Shortstop -- Freddy Galvis (S), 4%, Baltimore Orioles at New York Yankees (RHP Jameson Taillon): Galvis is the ideal safety net when it's hard to find an available shortstop. He's a switch-hitter with equal platoon splits, so he should be under consideration regardless of who is on the hill. He has a little pop and he can run, having already stolen a base in the opening game of the current series against the Yankees.

Corner Infield -- Pavin Smith (L), under 1%, Arizona Diamondbacks at Colorado Rockies (RHP Antonio Senzatela): Veteran fantasy managers are already trained to check out whether or not the Rockies are at home before setting their lineups. It won't take long before those new to the hobby follow suit. Smith is getting the majority of run in right field while Kole Calhoun is out. Smith hits more ground balls than desired, but he has the power to take advantage of the thin air if he gets under one.

Middle Infield -- Kolten Wong (L), 49%, Milwaukee Brewers at Chicago Cubs (RHP Kyle Hendricks): As long as Wong is available in at least 50% of ESPN leagues, he'll be a candidate to make this space. That said, it shouldn't be long before his rostered percentage eclipses that cutoff. Wednesday's setup isn't ideal, as Wong faces a tough pitcher on the road. Still, batting leadoff for a potentially potent lineup helps his cause.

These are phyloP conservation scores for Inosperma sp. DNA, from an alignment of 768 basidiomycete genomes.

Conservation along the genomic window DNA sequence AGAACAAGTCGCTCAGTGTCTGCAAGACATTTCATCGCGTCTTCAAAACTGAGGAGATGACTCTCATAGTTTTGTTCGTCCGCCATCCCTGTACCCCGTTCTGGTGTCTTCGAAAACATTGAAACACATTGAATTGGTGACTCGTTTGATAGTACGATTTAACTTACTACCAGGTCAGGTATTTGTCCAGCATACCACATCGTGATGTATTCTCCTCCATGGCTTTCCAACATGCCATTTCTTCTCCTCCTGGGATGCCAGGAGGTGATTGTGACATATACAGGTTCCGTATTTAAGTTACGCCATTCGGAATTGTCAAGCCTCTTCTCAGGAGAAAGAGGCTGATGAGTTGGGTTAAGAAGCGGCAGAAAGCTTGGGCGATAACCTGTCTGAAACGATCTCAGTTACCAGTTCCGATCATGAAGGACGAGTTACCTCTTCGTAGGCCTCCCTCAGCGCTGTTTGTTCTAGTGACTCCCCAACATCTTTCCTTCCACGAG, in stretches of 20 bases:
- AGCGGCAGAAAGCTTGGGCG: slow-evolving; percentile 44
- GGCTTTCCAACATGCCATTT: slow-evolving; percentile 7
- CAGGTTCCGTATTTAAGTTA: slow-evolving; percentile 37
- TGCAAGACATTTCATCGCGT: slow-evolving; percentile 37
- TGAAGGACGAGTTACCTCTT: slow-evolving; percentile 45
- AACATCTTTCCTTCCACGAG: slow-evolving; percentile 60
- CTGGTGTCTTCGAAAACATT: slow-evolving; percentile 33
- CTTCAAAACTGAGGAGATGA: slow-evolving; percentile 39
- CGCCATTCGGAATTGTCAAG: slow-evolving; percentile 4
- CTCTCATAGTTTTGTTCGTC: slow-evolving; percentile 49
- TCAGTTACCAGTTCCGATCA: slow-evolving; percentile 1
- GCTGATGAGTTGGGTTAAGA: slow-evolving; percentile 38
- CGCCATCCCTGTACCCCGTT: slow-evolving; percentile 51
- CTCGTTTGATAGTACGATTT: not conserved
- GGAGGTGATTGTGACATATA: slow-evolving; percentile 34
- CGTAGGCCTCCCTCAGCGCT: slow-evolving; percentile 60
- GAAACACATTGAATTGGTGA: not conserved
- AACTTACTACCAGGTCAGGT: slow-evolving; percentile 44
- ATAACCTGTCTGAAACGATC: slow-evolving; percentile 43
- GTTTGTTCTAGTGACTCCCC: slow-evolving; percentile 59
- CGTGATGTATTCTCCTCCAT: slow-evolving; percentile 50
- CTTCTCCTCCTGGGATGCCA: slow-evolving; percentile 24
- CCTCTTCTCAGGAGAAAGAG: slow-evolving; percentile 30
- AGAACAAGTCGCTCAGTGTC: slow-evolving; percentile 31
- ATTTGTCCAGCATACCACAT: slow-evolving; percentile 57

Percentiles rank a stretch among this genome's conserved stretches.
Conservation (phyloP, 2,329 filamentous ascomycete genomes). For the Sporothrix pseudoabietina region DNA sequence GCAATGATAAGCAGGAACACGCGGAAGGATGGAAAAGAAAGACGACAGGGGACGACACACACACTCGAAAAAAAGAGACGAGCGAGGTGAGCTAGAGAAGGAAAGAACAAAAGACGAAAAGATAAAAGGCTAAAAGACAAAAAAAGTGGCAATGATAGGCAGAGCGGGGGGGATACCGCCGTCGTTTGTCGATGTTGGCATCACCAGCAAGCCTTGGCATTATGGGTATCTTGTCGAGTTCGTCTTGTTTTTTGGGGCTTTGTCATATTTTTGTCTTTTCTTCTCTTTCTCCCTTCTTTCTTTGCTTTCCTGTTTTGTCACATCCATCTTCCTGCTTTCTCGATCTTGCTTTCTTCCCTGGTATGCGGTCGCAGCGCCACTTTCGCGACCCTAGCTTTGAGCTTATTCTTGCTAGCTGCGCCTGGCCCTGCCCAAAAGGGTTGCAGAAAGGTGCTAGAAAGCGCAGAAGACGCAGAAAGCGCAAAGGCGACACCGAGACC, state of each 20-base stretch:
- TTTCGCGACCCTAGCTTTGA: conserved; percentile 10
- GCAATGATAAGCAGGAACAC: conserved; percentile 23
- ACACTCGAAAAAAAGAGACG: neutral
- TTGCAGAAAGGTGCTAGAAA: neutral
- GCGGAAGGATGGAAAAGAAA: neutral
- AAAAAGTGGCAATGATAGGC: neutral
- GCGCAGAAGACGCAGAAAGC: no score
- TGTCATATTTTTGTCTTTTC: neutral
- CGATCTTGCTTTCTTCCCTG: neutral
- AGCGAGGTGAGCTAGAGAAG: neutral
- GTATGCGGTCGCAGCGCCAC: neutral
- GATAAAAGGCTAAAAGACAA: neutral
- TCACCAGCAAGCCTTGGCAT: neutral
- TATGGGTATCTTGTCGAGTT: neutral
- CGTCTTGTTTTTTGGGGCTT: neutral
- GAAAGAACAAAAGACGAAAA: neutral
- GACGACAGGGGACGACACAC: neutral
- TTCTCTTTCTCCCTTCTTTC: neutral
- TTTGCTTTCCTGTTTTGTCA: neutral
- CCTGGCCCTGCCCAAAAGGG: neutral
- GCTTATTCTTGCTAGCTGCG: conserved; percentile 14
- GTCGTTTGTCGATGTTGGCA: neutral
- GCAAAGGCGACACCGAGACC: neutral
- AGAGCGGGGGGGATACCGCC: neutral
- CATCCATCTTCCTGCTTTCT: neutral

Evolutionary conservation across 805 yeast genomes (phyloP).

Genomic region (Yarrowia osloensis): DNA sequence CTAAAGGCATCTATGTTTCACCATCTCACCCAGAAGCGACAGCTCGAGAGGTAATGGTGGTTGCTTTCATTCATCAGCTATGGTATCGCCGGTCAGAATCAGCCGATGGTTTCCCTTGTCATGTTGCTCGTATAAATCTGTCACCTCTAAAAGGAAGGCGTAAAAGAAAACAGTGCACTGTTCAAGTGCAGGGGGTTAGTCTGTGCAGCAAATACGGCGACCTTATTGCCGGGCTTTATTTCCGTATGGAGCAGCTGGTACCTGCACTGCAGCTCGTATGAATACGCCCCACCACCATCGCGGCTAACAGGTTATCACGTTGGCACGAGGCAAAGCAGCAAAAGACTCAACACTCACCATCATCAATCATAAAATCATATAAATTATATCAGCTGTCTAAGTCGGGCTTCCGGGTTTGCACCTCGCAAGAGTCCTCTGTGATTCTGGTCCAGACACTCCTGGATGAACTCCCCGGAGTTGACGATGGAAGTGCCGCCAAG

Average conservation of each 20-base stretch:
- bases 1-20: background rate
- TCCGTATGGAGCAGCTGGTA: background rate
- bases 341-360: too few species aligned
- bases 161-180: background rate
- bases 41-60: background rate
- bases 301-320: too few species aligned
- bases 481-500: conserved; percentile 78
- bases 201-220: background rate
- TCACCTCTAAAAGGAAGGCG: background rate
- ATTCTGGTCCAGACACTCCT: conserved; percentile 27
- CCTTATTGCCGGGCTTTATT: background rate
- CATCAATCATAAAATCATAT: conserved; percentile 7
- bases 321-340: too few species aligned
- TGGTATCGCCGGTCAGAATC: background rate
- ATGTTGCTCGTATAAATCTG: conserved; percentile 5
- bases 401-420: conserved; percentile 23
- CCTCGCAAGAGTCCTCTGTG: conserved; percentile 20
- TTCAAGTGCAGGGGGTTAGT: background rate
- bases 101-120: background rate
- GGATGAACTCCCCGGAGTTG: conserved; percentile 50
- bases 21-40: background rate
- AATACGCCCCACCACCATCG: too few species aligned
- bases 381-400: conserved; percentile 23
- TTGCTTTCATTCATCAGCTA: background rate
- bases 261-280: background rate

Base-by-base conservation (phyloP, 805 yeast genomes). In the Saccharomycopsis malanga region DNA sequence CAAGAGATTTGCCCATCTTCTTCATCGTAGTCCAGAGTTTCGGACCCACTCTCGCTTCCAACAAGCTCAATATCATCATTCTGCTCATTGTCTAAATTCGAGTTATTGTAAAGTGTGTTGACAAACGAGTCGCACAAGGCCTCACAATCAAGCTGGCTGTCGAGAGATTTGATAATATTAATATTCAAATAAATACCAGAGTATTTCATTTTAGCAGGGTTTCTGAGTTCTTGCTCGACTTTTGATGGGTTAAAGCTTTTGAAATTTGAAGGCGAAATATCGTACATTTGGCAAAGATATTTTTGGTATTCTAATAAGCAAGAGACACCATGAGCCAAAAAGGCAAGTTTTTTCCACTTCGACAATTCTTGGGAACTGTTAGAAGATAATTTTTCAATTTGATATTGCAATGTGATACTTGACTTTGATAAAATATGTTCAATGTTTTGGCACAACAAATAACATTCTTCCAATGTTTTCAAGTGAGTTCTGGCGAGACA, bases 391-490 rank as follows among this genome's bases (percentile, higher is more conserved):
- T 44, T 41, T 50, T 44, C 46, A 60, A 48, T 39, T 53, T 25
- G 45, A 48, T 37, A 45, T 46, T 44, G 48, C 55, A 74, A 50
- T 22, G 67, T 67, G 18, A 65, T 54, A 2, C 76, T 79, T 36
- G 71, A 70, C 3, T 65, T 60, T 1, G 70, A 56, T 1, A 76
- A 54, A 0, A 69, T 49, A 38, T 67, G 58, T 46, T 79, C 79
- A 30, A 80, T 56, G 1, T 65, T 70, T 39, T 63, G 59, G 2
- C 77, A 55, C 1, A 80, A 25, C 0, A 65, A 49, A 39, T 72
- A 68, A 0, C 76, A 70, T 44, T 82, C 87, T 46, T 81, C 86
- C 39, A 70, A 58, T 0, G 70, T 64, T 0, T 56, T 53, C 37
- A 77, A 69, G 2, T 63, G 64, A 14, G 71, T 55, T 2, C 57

Outfield -- Brent Rooker (R), under 1%, Minnesota Twins at Detroit Tigers (LHP Matthew Boyd): The Twins are deploying a left field platoon until their prized prospect is deemed to be ready. Rooker is currently getting the call against left-handers. Boyd escaped his first start without allowing a run, although he walked four with just two punch outs in 5 2/3 innings against Cleveland. He'll need to improve on that effort facing an explosive Twins offense.

Outfield -- Adam Eaton (L), 33%, Chicago White Sox at Seattle Mariners (RHP Justin Dunn): Eaton is another "boring but productive" player, especially when enjoying the platoon advantage. He's been situated in the two-hole with left-handers on the hill. This is a juicy spot to be in when the White Sox have a chance to do some damage.

Outfield -- Ben Gamel (L), under 1%, Cleveland Indians vs. Kansas City Royals (RHP Jakob Junis): This recommendation comes with a warning as Junis is only expected to work a couple of innings. If that is indeed the case, Gamel could end up being lifted for a pinch-hitter. That said, he's been batting leadoff, so he's worth a gamble. After all, the Royals only have one left-hander in their bullpen -- and Jake Brentz isn't worth avoiding.